In John Strand’s play, The Originalist, the late Supreme Court Associate Justice Antonin Scalia (Edward Gero) is presented as a lovable curmudgeon — rather like the tough, gruff but charismatic professor you might have had back in your university days. To appreciate the character, and the play, you need to be willing to suspend your knowledge of the sum damage of Scalia’s opinions on civil rights and the democratic process, something this writer found difficult to do. Director Molly Smith has termed the evening “historical fiction,” but to my mind “fictional history” would be more accurate — unsettling because of its potential to distract people from historical fact.
The narrative is structured around a debate between Scalia and a young woman he hires to clerk for him – a character, Strand has said, he conceived after interviews with several of Scalia’s clerks, who spoke of his warmth and openness to other (well-argued!) points of view.
The time is 2012. Cat (Jade Wheeler), a Harvard law school graduate, is a gay woman of color, although her sexual orientation isn’t revealed right away. When asked about her political leanings, Cat tells Scalia she’s a “flaming” liberal — but instead of being put off, the justice seems impressed by her honesty and willingness to work for a hardcore “originalist” such as himself. (Scalia defined originalism as interpreting the Constitution “not [by] what current society, much less the court, thinks it ought to mean, but what it meant when it was adopted.”) As time goes on, they build a complex relationship, with Scalia lending her emotional support when her father falls ill. Cat’s major triumph is getting him to insert a tempering phrase into his outraged dissent when the high court strikes down a section of the anti-gay Defense of Marriage Act, which he passionately supports.
Strand’s theme, expressed in the dichotomy between these two characters, is the importance of listening to, and respecting, those with opposing political viewpoints. Scalia and Cat argue about many things besides DOMA: Roe v. Wade, gun control and the capital punishment of a minor (which Scalia defends), to mention a few. Most fundamentally they clash over the nature of the Constitution, which in the play Scalia pronounces as “dead, dead, dead,” while Cat argues that, as a living document, it must change with the times.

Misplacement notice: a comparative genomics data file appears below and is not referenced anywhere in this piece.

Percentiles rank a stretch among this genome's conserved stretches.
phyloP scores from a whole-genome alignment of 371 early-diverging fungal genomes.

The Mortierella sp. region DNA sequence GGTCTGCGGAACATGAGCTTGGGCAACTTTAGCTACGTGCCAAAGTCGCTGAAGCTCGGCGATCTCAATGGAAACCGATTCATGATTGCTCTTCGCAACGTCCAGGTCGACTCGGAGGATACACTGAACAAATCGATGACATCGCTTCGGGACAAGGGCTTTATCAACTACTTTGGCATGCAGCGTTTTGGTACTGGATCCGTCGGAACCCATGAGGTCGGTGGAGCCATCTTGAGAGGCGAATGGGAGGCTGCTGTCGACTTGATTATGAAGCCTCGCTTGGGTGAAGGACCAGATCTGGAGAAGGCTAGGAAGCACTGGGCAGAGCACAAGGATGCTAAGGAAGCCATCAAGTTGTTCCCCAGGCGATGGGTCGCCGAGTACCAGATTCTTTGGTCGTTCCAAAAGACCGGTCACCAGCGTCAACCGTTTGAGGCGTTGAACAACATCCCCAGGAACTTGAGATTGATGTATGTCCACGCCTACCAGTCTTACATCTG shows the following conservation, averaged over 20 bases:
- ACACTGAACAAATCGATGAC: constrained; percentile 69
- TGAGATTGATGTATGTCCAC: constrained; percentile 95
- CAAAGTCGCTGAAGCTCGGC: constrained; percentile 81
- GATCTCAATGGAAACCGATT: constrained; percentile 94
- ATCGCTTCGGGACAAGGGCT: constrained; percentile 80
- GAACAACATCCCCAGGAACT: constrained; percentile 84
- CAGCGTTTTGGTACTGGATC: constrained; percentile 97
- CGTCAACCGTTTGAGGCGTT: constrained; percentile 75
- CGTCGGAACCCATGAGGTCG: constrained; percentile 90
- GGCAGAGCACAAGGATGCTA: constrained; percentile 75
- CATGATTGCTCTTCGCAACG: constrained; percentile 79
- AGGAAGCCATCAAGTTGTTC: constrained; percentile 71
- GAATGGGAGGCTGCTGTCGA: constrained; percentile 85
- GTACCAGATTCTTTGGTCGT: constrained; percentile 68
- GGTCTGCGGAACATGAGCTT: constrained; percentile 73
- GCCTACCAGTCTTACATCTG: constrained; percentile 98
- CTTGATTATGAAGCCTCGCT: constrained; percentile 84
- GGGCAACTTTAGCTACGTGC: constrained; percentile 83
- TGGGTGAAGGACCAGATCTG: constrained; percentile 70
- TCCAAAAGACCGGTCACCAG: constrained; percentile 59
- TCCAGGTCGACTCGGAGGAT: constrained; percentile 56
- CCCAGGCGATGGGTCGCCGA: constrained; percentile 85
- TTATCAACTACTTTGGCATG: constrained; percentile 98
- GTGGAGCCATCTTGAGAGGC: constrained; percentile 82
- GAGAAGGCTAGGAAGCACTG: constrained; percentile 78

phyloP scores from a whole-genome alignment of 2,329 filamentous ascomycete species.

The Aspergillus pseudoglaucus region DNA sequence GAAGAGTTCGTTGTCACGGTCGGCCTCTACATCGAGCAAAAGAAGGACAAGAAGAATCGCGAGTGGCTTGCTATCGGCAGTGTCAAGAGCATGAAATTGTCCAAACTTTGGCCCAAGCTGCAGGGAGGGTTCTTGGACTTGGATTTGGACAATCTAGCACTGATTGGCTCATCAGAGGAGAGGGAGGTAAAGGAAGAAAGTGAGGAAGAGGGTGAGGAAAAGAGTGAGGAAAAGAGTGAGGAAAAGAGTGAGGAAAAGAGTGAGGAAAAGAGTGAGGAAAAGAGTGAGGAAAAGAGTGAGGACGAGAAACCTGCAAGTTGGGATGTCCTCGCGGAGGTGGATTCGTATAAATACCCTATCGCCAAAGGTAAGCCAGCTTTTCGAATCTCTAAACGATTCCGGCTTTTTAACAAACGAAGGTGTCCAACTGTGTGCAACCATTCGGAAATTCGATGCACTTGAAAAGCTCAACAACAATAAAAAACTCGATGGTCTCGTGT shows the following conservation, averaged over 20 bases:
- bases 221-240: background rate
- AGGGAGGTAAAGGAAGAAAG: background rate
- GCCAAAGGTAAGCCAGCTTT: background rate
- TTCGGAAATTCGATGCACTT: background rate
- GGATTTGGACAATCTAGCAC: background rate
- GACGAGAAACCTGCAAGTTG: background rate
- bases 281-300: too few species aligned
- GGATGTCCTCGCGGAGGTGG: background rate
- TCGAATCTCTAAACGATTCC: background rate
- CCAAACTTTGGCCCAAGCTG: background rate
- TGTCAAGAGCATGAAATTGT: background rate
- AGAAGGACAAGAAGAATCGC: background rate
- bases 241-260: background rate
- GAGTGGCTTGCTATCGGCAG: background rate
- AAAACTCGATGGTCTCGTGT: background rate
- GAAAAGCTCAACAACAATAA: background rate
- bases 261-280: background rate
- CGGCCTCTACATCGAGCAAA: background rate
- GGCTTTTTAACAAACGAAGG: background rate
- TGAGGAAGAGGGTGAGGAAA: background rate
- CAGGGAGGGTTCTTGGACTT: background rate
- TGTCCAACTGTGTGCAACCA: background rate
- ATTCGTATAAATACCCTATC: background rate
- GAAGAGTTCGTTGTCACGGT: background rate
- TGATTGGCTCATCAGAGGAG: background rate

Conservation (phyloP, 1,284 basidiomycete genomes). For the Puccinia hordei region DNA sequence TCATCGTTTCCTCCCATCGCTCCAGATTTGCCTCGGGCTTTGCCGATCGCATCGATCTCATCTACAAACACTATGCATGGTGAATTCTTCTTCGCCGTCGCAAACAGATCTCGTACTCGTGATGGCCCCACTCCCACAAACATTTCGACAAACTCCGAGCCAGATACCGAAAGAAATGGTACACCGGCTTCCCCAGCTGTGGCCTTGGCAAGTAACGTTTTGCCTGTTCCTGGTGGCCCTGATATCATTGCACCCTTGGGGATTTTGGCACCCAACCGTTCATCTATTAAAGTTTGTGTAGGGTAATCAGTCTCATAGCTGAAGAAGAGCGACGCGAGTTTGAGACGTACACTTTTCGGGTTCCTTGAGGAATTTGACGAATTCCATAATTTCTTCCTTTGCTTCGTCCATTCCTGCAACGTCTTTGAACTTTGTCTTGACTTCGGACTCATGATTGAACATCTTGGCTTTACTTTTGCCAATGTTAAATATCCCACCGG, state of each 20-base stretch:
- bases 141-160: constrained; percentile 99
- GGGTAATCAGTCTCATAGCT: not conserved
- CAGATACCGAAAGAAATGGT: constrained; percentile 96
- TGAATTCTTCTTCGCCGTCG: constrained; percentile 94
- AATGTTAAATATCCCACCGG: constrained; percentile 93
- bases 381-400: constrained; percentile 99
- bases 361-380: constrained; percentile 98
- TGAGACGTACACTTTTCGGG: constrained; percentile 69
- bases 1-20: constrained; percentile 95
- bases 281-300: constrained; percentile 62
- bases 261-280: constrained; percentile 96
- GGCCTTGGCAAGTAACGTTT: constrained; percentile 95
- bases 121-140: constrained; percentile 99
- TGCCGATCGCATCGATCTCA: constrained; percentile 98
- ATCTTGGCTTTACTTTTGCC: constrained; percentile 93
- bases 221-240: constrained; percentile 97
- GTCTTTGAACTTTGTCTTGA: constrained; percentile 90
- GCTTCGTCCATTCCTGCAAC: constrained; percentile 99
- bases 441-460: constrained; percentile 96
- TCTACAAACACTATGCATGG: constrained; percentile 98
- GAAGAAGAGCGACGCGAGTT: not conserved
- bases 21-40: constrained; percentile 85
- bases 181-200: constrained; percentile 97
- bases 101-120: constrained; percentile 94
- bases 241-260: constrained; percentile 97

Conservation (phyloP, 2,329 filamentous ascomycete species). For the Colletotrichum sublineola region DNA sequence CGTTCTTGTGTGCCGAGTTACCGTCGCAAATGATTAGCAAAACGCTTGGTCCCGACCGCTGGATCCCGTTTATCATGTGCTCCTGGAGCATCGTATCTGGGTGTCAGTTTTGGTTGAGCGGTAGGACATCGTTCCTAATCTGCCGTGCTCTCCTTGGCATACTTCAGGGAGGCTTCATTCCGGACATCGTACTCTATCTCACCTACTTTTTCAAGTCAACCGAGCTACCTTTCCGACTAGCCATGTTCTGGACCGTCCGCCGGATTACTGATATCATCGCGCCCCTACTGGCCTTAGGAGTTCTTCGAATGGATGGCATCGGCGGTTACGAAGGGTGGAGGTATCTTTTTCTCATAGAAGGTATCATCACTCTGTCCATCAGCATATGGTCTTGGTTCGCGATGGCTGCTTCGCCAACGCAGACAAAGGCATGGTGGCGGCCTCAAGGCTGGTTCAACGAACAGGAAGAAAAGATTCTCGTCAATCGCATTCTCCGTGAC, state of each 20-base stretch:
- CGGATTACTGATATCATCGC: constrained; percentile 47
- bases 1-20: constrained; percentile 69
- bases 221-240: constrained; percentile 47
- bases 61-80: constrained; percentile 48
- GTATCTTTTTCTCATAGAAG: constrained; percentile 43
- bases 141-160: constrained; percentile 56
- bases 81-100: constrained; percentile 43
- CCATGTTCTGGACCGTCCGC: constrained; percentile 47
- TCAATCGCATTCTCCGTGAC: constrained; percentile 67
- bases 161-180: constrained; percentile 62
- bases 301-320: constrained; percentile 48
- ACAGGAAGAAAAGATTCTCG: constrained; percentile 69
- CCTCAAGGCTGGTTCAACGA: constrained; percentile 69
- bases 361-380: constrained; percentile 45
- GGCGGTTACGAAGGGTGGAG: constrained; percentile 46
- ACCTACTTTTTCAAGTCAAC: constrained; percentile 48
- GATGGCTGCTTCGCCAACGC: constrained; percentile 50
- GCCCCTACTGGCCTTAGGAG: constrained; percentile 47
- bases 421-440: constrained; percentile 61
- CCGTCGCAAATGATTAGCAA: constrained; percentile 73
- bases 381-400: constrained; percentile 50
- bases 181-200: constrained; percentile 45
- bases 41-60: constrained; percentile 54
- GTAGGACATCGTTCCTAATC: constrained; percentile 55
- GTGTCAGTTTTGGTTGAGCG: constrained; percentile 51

It’s hard to take issue with the play’s intent — to foster compromise in a world where acrimony holds sway — or to challenge Strand’s presentation of Scalia as not the “monster” his critics make him out to be. Still, while this airbrushed depiction of the man — funny and compassionate beneath a cantankerous exterior — may hold some truth, it’s surely an incomplete one. It’s one thing to cut slack for a retro grandad with a world view from another century. It’s another when you’re depicting someone with Scalia’s power and influence, whose rulings have negatively affected the lives of so many. (This is, after all, a jurist who opposed granting new trials to prisoners after fresh evidence pointed to their innocence, on the grounds that nothing in the Constitution warranted it.) To ignore this aspect of Scalia’s legacy, while touting this as a debate about American law and the foundation of our republic is, to me, disingenuous.
Gero, who originated the role in the Arena Stage production in Washington in 2015, is very good; he’s sharp, funny when he needs to be, and consistently watchable. Wheeler’s rather thankless task is to lob questions at him to elicit information about both Scalia’s personal life and his legal opinions. Unfortunately, this performer hasn’t developed much of a persona beyond that, and to that extent the play’s didactic elements are underscored.
Pasadena Playhouse, 39 S. El Molino Avenue, Pasadena; Tues.- Fri., 8 p.m.; Sat., 4 & 8 p.m.; Sun., 2 p.m. (no performances April 18 & 25; one Sunday evening performance at 7 p.m., April 30); PasadenaPlayhouse.org or (626) 356-7529. Through May 7.